How Mozambique’s rebel fighters wooed an urban electorate

In October 2013, thousands of people took to the streets of Maputo, the Mozambican capital, in anti-government protests. At municipal elections the following month, which were boycotted by the traditional opposition party and former rebel army Renamo, a third party called the Mozambique Democratic Movement, or MDM, won 40% of the Maputo vote, giving the ruling party, Frelimo, its bloodiest nose in the capital since independence in 1975. In three other major cities — Beira, Nampula, and Quelimane — the MDM took control.

One year later, October 2014’s parliamentary and presidential elections seemed the perfect opportunity for MDM to press home its advantage as the country’s leading opposition party, at least in Mozambique’s urban centres. For one thing, Renamo was entering the race at a late stage, having signed a peace agreement at the start of September ending an on-off insurgency in the centre of the country that it had begun the previous year, and allowing it to take part in the elections.

The consensus view was that although Renamo leader Afonso Dhlakama would retain some popularity in his heartlands in the centre of the country, most Mozambicans would be unimpressed by the return to arms, particularly in Maputo.

“Some of us even dreamed maybe the Renamo vote would collapse and the MDM would emerge as the main opposition party,” says Paul Fauvet, the Maputo-based editor of the English-language version of Mozambique’s national news agency, AIM, since 1981.

What happened in fact was the opposite. In Maputo, Renamo posted its best ever result, taking 20% of the vote while the MDM slumped to 15% in the parliamentary election, and just 10% in the presidential poll. How did Renamo, traditionally seen as a party of the poor and disenfranchised, and whose strongholds are hundreds of kilometres north in the centre of the country, defy its doubters in the capital and elsewhere?

On the one hand, despite visible effects in Maputo of Mozambique’s impressive economic growth — 7.5% for the last two years in a row, according to the IMF — the majority of the city still lives in poverty. According to the last census, conducted in 2007, only 16% of the population has running water inside their homes.

When Dhlakama supporters gathered at Maputo airport to greet their leader on December 9, I heard the same message I’d heard at Renamo rallies elsewhere in the country in the run-up to the election: he understands poverty, he knows what it’s like for us.

The Maputo rally, however, was poorly attended compared with others around the country. A local party organiser told me one reason is that people in Maputo are more fearful of openly supporting Renamo. More people in the capital have jobs, she said, and you could lose your job by coming out for the opposition.

Some Renamo supporters might even be among those with the most to lose. According to Venancio Mondlane, the MDM’s candidate for mayor of Maputo in 2013 and one of two MDM candidates elected in this year’s elections to represent the capital in the national parliament, the opposition parties tend to do best in KaMpfumo, the Maputo district that is home to the richest people, including the Frelimo elites.

According to Mondlane, the city of Maputo is one of the places “where discontent with the party in power is highest” — even more, he reckons, than in the Renamo heartlands. In the municipal elections in 2013, opposition to Frelimo manifested itself in 40% of voters voting for MDM in Maputo. But a year later, things had changed.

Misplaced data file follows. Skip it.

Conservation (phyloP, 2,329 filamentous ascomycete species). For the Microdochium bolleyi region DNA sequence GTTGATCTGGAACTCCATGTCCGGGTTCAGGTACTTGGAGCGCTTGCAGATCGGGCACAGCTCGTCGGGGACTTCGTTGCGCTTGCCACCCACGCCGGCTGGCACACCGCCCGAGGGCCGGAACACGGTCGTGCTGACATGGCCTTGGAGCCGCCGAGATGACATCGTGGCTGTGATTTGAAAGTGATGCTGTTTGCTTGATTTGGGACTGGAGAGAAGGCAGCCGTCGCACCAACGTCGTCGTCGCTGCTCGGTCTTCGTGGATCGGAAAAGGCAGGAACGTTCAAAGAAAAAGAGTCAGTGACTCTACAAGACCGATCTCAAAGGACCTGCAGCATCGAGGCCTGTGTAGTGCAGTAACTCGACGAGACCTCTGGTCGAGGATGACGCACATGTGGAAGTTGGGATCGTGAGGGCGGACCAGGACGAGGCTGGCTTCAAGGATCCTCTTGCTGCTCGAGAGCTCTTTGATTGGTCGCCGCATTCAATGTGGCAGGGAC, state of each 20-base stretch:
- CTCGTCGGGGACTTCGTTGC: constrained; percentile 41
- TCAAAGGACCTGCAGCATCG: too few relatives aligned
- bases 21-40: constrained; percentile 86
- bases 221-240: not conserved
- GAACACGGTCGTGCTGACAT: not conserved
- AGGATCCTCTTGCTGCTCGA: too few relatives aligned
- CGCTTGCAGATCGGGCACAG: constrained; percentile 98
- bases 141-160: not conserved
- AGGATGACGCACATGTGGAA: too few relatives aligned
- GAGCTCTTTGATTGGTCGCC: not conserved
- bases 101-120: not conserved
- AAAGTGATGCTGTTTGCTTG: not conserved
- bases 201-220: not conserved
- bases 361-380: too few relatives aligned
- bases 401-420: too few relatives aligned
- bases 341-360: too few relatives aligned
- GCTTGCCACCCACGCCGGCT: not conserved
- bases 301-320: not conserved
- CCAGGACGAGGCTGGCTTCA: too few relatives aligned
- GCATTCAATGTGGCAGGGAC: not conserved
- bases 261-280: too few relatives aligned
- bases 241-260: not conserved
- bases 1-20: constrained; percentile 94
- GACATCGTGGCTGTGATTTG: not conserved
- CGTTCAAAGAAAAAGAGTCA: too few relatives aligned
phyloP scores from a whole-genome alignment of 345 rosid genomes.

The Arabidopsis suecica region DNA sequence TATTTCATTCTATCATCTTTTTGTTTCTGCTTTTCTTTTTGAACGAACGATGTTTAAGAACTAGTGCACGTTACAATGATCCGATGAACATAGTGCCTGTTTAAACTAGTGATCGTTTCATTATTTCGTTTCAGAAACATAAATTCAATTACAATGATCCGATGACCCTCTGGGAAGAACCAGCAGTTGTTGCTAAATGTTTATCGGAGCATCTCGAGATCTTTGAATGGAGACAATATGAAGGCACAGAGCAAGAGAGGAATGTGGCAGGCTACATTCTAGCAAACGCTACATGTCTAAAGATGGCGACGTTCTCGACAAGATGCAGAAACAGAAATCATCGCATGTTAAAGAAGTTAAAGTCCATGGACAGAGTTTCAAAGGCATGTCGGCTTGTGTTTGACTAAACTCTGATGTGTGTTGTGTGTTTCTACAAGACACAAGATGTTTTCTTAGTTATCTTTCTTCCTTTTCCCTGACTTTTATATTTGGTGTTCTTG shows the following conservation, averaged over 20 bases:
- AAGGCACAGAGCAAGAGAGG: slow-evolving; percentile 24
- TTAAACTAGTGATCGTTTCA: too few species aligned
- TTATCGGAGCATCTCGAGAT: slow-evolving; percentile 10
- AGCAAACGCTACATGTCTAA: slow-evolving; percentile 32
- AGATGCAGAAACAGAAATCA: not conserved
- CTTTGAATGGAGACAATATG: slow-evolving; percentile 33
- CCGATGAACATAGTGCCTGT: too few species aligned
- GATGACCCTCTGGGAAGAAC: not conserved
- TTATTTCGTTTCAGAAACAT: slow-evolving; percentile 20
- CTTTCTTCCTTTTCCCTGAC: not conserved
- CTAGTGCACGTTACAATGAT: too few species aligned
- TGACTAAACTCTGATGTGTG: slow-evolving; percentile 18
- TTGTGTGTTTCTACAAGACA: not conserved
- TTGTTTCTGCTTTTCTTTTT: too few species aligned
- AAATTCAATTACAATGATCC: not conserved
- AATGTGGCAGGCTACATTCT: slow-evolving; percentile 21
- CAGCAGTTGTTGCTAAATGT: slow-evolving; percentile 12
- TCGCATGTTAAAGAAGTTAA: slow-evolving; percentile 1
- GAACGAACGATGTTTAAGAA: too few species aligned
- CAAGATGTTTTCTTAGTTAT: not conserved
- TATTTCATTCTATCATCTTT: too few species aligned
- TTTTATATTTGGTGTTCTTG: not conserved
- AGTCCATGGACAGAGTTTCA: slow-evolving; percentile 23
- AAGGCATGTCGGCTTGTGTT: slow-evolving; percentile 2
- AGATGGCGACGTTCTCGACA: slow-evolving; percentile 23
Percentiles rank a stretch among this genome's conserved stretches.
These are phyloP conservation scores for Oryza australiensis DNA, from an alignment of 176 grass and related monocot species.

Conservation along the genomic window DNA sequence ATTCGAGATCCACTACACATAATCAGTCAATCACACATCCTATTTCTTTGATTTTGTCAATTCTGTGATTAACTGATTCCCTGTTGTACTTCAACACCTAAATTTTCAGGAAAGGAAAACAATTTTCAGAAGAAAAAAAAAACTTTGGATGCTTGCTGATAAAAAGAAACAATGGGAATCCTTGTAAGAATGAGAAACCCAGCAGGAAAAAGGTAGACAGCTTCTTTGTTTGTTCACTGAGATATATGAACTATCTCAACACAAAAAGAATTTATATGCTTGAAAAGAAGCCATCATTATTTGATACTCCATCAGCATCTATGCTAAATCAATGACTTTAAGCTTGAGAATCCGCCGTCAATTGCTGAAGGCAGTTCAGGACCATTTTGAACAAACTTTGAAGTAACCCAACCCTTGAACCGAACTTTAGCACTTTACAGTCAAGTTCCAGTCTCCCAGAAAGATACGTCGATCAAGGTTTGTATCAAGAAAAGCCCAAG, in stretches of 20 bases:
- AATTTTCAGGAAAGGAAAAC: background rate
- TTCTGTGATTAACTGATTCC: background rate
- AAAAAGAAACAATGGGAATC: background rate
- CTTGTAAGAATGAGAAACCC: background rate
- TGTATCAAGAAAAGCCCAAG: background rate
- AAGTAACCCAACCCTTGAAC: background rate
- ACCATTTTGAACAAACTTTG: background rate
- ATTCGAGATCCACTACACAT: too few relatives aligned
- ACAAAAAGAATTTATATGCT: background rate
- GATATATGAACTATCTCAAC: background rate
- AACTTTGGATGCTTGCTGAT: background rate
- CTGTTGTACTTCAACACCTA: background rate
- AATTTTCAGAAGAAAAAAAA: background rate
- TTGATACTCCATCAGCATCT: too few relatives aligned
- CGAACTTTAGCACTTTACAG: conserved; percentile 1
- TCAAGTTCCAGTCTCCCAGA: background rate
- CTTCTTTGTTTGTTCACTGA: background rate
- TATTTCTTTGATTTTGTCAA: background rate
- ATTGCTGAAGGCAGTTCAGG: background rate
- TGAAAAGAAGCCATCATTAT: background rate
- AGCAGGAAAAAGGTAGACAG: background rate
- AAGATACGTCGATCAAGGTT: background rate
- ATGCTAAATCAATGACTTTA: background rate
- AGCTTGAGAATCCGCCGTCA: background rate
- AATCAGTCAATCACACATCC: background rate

A key turning point, Mondlane argues, was Frelimo’s agreeing to the truce agreement with Renamo. By returning to the bush, and taking up arms again, Renamo extracted significant political concessions from Frelimo, chiefly around the way elections are organised.

“It created an idea that the only way to make Frelimo accept the will of the people is through military force,” Mondlane says. What is more, “it created an idea that Renamo had won the war.”

This led MDM to lose support both to Renamo, who people believed was the only viable opposition force, and also to Frelimo, as voters who had flirted with MDM in 2013 feared that doing so again might hand power to the former rebel fighters.

This is a key factor for Fauvet. In 2013, he says, “people whose natural political home was Frelimo thought they could risk a vote for the MDM in an election that Renamo wasn’t standing in — send a message to the ruling party by voting for the MDM at the municipal level. I think that largely explains MDM’s very good showing in Maputo and [the neighbouring city of] Matola.”

Mondlane, however, believes that it was more than just a protest vote and the MDM itself should take at least some of the blame for its vote evaporating. The party’s typical voter, he says, is “enlightened, urban, more informed” — this means the party has to be careful to actually deliver the goods.

Over the course of the last parliament, Mondlane believes the MDM voted with the government too often to be seen as a credible alternative, and at times couldn’t agree internally what position to take.

“If it wasn’t an enlightened electorate,” he says, “these things could go unnoticed. But our voters can read the papers, watch television, and listen to the radio. They know what’s happening.”


Tom Bowker is a journalist based in Mozambique, tracking the country’s economy and politics for Bloomberg News and other outlets. His blog is at Twitter @TomBowk

Photo: a small crowd cheers Renamo leader Afonso Dhlakam at Maputo Airport December 9. Tom Bowker.

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